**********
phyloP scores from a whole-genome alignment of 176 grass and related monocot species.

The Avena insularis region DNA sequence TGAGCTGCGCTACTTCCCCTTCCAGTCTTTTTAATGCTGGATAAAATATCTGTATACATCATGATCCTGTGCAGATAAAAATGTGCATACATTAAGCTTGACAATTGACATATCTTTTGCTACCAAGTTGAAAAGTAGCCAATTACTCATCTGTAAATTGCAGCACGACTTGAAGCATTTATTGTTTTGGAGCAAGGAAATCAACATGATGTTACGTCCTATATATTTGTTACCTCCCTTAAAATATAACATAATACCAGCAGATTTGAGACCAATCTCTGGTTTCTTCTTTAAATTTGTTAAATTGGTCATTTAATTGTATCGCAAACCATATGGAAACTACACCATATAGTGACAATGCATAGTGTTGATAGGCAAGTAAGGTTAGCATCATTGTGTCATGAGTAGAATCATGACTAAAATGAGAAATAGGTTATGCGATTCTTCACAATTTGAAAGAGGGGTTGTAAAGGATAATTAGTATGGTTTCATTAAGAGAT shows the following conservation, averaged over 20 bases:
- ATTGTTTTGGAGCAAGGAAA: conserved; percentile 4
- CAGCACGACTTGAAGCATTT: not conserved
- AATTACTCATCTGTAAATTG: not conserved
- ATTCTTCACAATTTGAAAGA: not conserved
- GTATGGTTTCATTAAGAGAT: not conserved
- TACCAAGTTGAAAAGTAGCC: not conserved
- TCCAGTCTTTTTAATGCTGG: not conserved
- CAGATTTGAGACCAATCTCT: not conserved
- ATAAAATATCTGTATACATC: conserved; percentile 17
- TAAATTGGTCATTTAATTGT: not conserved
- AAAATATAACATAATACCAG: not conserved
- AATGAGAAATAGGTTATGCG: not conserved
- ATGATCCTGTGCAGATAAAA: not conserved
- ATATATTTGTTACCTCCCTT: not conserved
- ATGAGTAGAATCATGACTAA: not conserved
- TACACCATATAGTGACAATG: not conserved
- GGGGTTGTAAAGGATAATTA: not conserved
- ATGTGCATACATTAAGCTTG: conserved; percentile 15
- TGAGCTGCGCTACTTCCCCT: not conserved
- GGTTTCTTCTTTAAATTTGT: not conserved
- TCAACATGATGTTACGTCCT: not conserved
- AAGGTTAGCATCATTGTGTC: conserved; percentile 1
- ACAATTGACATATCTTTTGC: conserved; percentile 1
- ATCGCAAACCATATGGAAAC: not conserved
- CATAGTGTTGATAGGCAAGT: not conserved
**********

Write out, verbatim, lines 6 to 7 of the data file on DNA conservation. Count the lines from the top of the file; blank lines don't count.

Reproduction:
- ATTCTTCACAATTTGAAAGA: not conserved
- GTATGGTTTCATTAAGAGAT: not conserved